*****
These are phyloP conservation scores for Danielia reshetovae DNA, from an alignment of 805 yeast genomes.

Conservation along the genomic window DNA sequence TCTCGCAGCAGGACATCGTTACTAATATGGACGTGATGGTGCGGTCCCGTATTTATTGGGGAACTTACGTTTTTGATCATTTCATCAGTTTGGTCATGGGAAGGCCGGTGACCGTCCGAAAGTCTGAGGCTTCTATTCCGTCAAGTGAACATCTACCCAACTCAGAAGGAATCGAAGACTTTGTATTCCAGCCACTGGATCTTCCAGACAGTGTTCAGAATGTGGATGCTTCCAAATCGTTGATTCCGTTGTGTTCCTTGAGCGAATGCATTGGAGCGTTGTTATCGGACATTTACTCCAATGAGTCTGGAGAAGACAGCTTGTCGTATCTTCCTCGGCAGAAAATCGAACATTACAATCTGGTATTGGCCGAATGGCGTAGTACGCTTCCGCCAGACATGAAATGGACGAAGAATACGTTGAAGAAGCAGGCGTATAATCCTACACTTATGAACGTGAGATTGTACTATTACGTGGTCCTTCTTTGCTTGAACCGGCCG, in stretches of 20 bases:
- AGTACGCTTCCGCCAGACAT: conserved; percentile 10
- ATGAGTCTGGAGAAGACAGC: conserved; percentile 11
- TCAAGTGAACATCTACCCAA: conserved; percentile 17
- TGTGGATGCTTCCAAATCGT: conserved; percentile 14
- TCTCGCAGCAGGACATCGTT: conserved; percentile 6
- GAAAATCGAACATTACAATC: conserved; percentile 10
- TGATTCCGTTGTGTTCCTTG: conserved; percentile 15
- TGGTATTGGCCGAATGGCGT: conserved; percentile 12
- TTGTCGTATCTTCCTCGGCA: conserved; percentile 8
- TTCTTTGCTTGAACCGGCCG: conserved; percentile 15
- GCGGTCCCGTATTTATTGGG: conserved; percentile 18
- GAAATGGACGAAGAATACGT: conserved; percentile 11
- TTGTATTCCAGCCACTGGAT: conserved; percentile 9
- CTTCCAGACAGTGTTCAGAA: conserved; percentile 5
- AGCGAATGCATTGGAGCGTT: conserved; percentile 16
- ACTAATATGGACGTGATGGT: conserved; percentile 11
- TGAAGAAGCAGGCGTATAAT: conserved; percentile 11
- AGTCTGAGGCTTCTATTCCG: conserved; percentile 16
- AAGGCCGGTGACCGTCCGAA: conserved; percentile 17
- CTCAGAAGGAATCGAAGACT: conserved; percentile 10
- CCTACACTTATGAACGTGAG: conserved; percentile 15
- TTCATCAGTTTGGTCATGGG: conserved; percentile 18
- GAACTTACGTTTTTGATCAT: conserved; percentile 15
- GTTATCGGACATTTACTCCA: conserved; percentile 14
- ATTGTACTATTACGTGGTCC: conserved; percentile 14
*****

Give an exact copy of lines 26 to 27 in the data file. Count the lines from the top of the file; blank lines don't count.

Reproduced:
- GTTATCGGACATTTACTCCA: conserved; percentile 14
- ATTGTACTATTACGTGGTCC: conserved; percentile 14